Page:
Chinese students often come to the United States to seek an American education, which provides a significant chunk of enrollment numbers and tuition revenue for many American higher education institutions. However, national security officials are concerned that some Chinese students take advantage of their studies to spy on the U.S. Reuters reported that the Trump administration, spearheaded by the State Department, is considering tightening visa terms for Chinese nationals who come to the United States as college students.
The proposed restrictions include additional background checks such as checking student phone records, investigating social media platforms of Chinese students on American- or Chinese-based platforms, and unearthing potential ties to government organizations and affiliates. The reason behind these proposed restrictions are spying and intellectual property theft by Chinese nationals, who study at American universities and colleges.
At risk is the $14 billion higher education windfall from Chinese students who attend American universities and colleges, numbering about 360,000 students a year. Higher education officials are concerned that the potential policy change could push Chinese students to go to higher education institutions in other countries, which would hurt their employers’ bottom line.
Back in June 2018, the State Department cut down the time that Chinese students studying robotics, advanced manufacturing and aviation could stay here from five years down to one over national security concerns. The proposed changes come on the heels of a trade dispute between the U.S. and China, which have announced tariffs and counter-tariffs on products such as washing machines, steel, aluminum, and farming products like soybeans.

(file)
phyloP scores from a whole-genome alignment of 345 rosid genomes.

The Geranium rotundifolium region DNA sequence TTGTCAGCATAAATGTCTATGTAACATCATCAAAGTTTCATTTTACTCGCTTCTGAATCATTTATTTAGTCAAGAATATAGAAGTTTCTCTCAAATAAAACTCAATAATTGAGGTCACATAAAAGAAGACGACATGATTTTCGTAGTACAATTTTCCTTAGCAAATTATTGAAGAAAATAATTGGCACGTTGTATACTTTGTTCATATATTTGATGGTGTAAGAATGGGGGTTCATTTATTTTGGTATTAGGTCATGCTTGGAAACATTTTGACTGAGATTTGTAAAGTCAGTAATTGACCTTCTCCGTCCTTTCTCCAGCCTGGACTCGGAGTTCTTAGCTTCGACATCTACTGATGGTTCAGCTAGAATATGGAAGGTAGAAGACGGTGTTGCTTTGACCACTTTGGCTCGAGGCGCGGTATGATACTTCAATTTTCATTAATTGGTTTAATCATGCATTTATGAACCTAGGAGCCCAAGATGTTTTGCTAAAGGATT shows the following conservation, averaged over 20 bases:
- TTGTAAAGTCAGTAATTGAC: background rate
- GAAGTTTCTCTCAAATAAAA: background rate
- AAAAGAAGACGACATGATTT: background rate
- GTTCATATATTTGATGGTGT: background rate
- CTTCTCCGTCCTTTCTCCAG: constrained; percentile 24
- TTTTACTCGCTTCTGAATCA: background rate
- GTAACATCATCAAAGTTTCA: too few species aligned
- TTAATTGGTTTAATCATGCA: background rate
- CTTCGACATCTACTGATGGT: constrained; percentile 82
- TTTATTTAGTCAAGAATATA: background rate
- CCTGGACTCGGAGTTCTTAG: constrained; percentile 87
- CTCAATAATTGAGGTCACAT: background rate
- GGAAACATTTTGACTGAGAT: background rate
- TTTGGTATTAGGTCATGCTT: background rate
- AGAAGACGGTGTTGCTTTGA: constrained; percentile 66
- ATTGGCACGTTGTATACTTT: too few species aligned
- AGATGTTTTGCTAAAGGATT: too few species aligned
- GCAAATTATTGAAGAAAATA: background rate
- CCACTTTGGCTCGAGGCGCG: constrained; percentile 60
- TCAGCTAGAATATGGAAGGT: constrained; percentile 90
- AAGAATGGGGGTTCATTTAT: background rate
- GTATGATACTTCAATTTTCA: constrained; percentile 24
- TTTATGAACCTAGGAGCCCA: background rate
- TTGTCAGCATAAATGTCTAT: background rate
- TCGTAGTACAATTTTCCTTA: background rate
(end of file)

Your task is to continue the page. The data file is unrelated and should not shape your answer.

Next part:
The Office of the U.S. Trade Representative, led by U.S. Trade Representative Robert Lighthizer, has held negotiations with the Chinese government on curbing intellectual property theft of American corporation’s technologies and patents. In exchange, the U.S. government would agree to lower tariffs on Chinese imports, but the Chinese government has not budged during the on-and-off negotiations.
The Chinese ambassador to the U.S. dismissed American concerns about spying, “Why should anybody accuse them as spies? I think that this is extremely unfair for them,” Ambassador Cui Tiankai told Reuters.
However, U.S. national security officials bring up specific examples of intellectual property theft and spying at American higher education institutions, such as Duke University, Louisiana State University, and Illinois Institute of Technology in Chicago.
Yet, some higher education officials claim that these recent moves do not address the bigger picture of catching up to Chinese innovation. For example, MIT President L. Rafael Reif penned an opinion column in the New York Times, where he argued that these anti-espionage tactics are near-sighted. Reif wrote:
“Expert, decisive action is needed to stop these practices in defense of fair international competition and America’s strategic and commercial interests. But it would be a mistake to think that an aggressive defense alone will somehow prevent China’s technological success — or ensure America’s own.”
Nowhere in Reif’s column did he address national security concerns, nor note the degree to which China has pirated American technology, but Reif instead pivoted to talking points about federal funding directed to universities to unearth innovations in technology.
In short, higher education officials are more worried about revenue sources than national security concerns and theft of intellectual property.